It feels great to come out on the other side of hard times. But a check of the view behind us may reveal some shattered images.
Some of you are saying, “Yeah…so?” Others are saying, as we did, “Our long national nightmare is over!”
Many of you have followed my unfortunate fall from the “graces” of the church and demise into Worst Pastor mode. Family and friends from all over the country have reached out to us, including those that we have not seen in years. People sent us money, some from churches we left years ago. You have prayed and given so much to us over the last three months, more than we could ever imagine. We want you to know that it is so appreciated as we enter a new phase of life and ministry.
Three months is not an incredibly long time to go without a job, compared to what many people endure. But it feels like three years. Our days since April 22 have been an emotional roller coaster of anger, shock, despair, hope, and encouragement (often from outside sources). Now, it seems we can finally put it all in the rear-view mirror.
We are taking a huge sigh of relief and renewing our hope as we look towards the future. However, this does not eliminate the rear-view mirror or the scattered images that we can still see in it. And while those images will get further and further behind us, the view is always going to be cracked.
People hold a wide range of perspectives on the way that painful events shape our lives. Some hold that all of these are a part of God’s will, and God even directs them to us (or us to them) to teach us lessons. Others think that these events are just a part of life, perhaps part of a terribly flawed, imperfect, and sinful world. We seek faith to fight through these horrible battles and learn from them.
I’ve thought and meditated and preached through this issue for decades. The best that I can do is Forrest Gump philosophy. Maybe it’s both.
**By the way, Forrest Gump as a movie is a brilliant study in practical theology and the nature of humanity. Watch it again through those lenses.
In my 25 years as a minister, educator, and theologian (kind of), I cannot come up with a better answer than this. My tendency is to lean towards the latter argument that our own decisions and free will lead to a great deal of suffering in the world. Likewise, the free will and decisions of others have a tremendous impact on our lives.
Yet, this does not mean such suffering is pointless, and invaluable lessons can accompany it.
Nothing indicates to me that it was “God’s will” for me to leave the ministry or the church. But it happened. Now that the cracks are ever-present, it is definitively God’s will for us to see how to navigate those cracks as we move forward. Looking ahead should become more enjoyable and more challenging than looking in the rear view as we head down this new path.
Yet, we shouldn’t forget what is behind, or the lessons learned. It’s not about eliminating the cracks, but about learning how to see clearly through them.
There is great truth in the old saying that “Hindsight is always 20/20 vision.” Unfortunately, that clarity of vision often pulls us to focus on the mistakes we made, the wrongs that we suffered, and perhaps wish that we made wiser choices in the past.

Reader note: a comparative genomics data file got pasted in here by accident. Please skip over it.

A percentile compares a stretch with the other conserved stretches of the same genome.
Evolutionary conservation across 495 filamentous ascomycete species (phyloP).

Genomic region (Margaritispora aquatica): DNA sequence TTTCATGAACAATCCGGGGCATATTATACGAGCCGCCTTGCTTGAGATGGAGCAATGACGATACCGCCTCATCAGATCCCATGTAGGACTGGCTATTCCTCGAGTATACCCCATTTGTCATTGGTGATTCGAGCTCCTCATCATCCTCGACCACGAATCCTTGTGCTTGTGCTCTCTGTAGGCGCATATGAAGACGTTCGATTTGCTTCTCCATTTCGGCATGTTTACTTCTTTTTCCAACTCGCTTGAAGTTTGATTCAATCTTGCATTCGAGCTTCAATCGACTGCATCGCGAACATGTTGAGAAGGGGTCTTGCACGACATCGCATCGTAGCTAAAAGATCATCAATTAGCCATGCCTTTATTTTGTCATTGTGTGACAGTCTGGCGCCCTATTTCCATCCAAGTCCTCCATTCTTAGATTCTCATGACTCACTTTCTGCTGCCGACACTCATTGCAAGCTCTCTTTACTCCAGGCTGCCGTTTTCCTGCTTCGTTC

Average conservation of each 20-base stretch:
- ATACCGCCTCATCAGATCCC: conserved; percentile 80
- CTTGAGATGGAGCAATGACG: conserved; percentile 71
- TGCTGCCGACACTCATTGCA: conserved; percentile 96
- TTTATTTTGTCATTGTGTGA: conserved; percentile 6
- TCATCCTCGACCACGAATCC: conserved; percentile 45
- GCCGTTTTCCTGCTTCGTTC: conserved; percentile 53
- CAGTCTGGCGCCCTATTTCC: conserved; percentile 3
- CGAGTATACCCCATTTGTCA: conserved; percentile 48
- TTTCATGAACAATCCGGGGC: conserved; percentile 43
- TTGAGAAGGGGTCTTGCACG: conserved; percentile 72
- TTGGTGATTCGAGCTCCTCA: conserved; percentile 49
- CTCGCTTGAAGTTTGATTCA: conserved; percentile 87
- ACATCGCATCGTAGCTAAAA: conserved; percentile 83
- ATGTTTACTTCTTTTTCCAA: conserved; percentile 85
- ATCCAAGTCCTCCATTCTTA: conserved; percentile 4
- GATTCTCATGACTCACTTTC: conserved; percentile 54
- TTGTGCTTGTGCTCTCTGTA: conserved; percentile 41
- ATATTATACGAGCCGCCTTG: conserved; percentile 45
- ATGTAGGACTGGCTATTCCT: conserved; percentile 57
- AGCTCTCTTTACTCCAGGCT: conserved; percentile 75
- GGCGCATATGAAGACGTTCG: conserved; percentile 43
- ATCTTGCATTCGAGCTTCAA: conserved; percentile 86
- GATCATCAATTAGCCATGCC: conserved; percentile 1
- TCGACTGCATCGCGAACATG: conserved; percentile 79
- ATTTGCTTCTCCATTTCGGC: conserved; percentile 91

I am the worst “Shoulda/Coulda/Woulda” guy in the world. I constantly beat myself up for errors in judgment, or mistakes of word or deed. Even if I start off angry at what someone else did, my self-reflection brings me to my own faults. And I get stuck in the circle of regret.
If we are talking about God’s will, we can easily see that this is NOT what God wants from us in life. Whatever the reasons that hardships fall on us, it is always God’s intent for us to find our way forward in life. Learning to see through the cracks can help us do that, as long as we don’t spend all of our time wishing they weren’t there.
The funny thing is that our hindsight is not 20/20 because we have absolute clarity. It’s 20/20 because of the cracks in the rear-view mirror. When we look back, it is clear how we might have navigated or avoided them.
Those cracks empower us to avoid that nostalgic tendency to either glorify the past or dwell on how it could have been better. Better yet, they offer a clarified vision of what is ahead, and how we might at least minimize the damage of cracks and breaks in our lives.
It is a struggle for me to get on board with a vision of a loving God who intentionally puts pitfalls and obstacles in front of us in order to teach us a “lesson.” Life in a flawed and fallen world has all the hardships that we need, and then some. If the Lord is heaping more hot coals on us just to see how we react, I have some serious questions about why we need any more battles than we already have.
But I absolutely believe that every pitfall and obstacle and pile of hot coals is another opportunity to grow into a better person moving forward. This life is filled with plenty of pain, and our view of the cracks in our rear view mirror enable us to see the love and joy that get us through/over/around them.
God does not need to throw any extra stones to teach us about love and grace. Additional pain is not required. Love and grace are required to get us through the pain and looking forward with a clear and hopeful view of the future.
My rear-view mirror is going to have some permanent cracks that we have overcome, with lots of love and guidance and support. I’m neither expecting nor wanting those cracks to disappear. Instead, I’m looking forward to watching the damage get smaller and smaller.
Those cracks that I see behind me are making the road ahead look all the better. And I am genuinely excited and hopeful to see where that road goes, and how love and grace will guide us through/over/around the cracks that we will surely find in the future.